The Forge of Vision
A Visual History of Modern Christianity
- ISBN: 9780520286955
- Published By: University of California Press
- Published: October 2015
To see is to locate oneself in a socio-cultural and political economy; to look is to practice—to participate relationally in—a human geography. Looking is intentional: one “looks at,” rather than, in general, merely “sees.” The consequences of deliberate looking are central to David Morgan’s The Forge of Vision: A Visual History of Modern Christianity. He is particularly interested in the activity of the imagination, the operational center where images are moulded and, subsequently, are beheld as informative of self-identity, and the identity of a community and of a nation. Although the imagination, and its images, were condemned as idolatrous by John Calvin, and deceptive by David Hume, during the age of Romanticism, and in the works of certain artists of later Abstract Expressionism, the scouring of the sacred was resisted.
Morgan focuses on post-16th century modes of seeing that shaped modernity, and how the imagination sought to outline this era honestly. The book is divided into two unequal parts. In part 1, human materiality—a central concern of Morgan’s—is highlighted in the interactive dynamics between the believer and what represents the believed. With regard to Catholicism—from Nicaea to Trent and beyond—images do not simply provide the means of journeying into the sacred realm, they also define forms of behaviour, and create a particular religious, in this case a Christian, anatomy. Bodily gestures of humble obeisance and eyes of solemn beholding enact the acceptable modes of relational interaction between the faithful and the divine. In a Catholic (and, of course, Orthodox) sensibility, the doctrines of the Church “scar” the believers who assume consonant forms in their visible corporeal demeanour. If for the Catholic, the sacred vision was participatory and the images breached any putative temporal and eternal division; for the Protestant, a distance of interpretive scrutiny arose between, now, less a seer than a reader and hearer of a textual message—of “the Word” proclaimed. The liturgical and devotional doors that sacramental efficacy had opened into holy presence were closed firmly, and the paths to divine union, which so scrupulously had been mapped by the long and disciplined tradition of contemplative waiting, decisively were rejected. Yes to “faith alone,” the Reformers announced, as every human endeavor to fashion a holy self was deemed, at best, deeply misguided, and at worst, the hubristic assumption of divinity.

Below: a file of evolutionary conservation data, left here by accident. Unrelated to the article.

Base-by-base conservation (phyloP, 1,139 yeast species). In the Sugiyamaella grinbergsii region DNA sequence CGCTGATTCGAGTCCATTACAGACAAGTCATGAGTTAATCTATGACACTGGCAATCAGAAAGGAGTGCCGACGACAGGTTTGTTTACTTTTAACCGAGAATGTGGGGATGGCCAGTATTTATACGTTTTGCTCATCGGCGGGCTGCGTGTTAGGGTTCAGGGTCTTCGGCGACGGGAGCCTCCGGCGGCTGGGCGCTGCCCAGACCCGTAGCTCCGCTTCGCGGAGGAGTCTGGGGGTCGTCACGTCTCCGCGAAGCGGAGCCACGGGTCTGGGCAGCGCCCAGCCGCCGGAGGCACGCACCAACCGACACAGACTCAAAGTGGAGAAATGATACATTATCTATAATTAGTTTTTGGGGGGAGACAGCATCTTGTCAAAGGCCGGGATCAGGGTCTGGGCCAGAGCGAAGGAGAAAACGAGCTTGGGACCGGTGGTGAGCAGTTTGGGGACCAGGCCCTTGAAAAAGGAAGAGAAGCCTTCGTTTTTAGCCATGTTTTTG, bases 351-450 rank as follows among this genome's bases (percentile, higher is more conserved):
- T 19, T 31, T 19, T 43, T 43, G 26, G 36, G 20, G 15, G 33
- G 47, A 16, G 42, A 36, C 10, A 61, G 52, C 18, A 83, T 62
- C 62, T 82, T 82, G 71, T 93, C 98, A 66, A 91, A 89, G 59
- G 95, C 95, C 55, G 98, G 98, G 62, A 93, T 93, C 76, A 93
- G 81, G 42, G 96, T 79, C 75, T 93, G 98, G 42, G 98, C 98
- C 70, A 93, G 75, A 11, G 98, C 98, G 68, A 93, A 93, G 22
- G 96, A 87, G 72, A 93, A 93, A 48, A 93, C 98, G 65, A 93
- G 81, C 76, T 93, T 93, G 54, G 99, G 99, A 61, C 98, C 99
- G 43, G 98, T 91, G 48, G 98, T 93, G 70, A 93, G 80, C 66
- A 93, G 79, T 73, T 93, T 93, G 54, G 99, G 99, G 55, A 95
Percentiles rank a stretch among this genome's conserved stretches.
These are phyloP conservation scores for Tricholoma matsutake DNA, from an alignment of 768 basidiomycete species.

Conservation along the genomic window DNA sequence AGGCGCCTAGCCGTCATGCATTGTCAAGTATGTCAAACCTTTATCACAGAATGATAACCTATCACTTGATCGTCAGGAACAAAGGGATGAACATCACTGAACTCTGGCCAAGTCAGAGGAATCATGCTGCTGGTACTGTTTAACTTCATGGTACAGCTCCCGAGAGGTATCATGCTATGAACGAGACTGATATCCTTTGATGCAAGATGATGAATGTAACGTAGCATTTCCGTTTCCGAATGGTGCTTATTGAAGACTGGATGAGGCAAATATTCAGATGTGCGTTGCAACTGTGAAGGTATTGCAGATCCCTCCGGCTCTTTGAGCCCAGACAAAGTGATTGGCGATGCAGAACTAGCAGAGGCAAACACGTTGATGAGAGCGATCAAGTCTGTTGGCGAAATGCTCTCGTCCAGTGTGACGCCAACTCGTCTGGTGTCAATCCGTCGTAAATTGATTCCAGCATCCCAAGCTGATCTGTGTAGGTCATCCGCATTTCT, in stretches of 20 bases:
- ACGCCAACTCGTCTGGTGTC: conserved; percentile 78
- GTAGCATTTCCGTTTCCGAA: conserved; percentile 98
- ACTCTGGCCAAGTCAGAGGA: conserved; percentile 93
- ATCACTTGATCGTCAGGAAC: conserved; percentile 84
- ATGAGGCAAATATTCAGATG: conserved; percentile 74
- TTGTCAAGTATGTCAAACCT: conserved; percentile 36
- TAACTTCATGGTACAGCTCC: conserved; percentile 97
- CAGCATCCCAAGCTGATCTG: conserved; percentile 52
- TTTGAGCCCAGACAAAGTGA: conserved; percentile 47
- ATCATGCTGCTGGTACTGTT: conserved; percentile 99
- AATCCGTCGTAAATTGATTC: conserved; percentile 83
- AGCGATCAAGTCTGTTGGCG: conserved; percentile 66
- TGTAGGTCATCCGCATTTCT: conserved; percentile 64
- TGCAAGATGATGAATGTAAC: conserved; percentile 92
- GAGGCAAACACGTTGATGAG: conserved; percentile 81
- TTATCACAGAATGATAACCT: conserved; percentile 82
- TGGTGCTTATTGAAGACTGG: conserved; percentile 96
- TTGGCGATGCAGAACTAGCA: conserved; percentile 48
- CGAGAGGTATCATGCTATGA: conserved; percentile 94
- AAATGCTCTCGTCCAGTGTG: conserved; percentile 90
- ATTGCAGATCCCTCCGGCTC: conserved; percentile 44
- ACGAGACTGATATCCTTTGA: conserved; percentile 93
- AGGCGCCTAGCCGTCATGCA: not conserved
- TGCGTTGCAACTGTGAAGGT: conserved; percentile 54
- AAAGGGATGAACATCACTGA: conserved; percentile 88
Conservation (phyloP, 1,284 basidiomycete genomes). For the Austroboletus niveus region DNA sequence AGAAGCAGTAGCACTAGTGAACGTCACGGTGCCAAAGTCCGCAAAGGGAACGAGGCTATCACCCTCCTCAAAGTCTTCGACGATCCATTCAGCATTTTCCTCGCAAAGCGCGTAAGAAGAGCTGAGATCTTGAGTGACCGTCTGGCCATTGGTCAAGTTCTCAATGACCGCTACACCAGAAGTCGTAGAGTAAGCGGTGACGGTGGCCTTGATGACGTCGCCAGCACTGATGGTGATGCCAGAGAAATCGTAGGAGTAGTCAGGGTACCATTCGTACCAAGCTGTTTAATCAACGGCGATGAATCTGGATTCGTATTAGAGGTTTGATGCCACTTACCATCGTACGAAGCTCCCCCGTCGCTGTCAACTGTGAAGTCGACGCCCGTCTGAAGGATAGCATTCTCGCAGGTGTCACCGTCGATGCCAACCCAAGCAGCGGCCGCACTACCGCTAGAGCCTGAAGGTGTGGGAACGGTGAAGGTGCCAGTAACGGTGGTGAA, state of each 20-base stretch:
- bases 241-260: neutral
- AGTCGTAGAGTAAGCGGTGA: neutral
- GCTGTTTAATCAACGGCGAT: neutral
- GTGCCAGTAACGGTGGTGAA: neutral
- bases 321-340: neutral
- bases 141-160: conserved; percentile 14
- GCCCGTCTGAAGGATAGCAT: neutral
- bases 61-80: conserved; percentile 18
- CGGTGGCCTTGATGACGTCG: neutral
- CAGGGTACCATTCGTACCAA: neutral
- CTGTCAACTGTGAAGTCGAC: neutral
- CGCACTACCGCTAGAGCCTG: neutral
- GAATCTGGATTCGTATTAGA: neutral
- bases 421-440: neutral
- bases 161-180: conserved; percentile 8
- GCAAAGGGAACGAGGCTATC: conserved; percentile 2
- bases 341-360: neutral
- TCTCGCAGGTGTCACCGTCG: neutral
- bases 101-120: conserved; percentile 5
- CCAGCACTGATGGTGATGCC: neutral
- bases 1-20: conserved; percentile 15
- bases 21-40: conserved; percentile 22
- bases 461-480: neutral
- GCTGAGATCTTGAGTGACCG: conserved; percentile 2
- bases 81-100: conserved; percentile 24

However, Catholicism was not unaware of a modernity that foregrounded “man.” Morgan highlights the increasing sense of personal subjectivity in Catholicism by adverting to the widespread influence of Ignatian Spirituality—of meditation rather than contemplation—of the gaze returned to an attentive self. The daily Examen and the imaginative Spiritual Exercises of St Ignatius demanded that the thoughts and actions of the believer be self-scrutinized and that, with deliberative resolve, a purposed amendment of life was promised. Yet the Exercises remained holistic: the meditations aimed to transport the believer somatically, sensorily, into a particular gospel event, or narrative as a participant. Catholic Christians resided in a past that was their present, especially in the anamnēsis of the Mass, so that they might enter a future that already they had more than glimpsed in the light, in the seen, in the visual glory of, the lamp-lit corners of numinous redemption in their radiant glass-stained churches.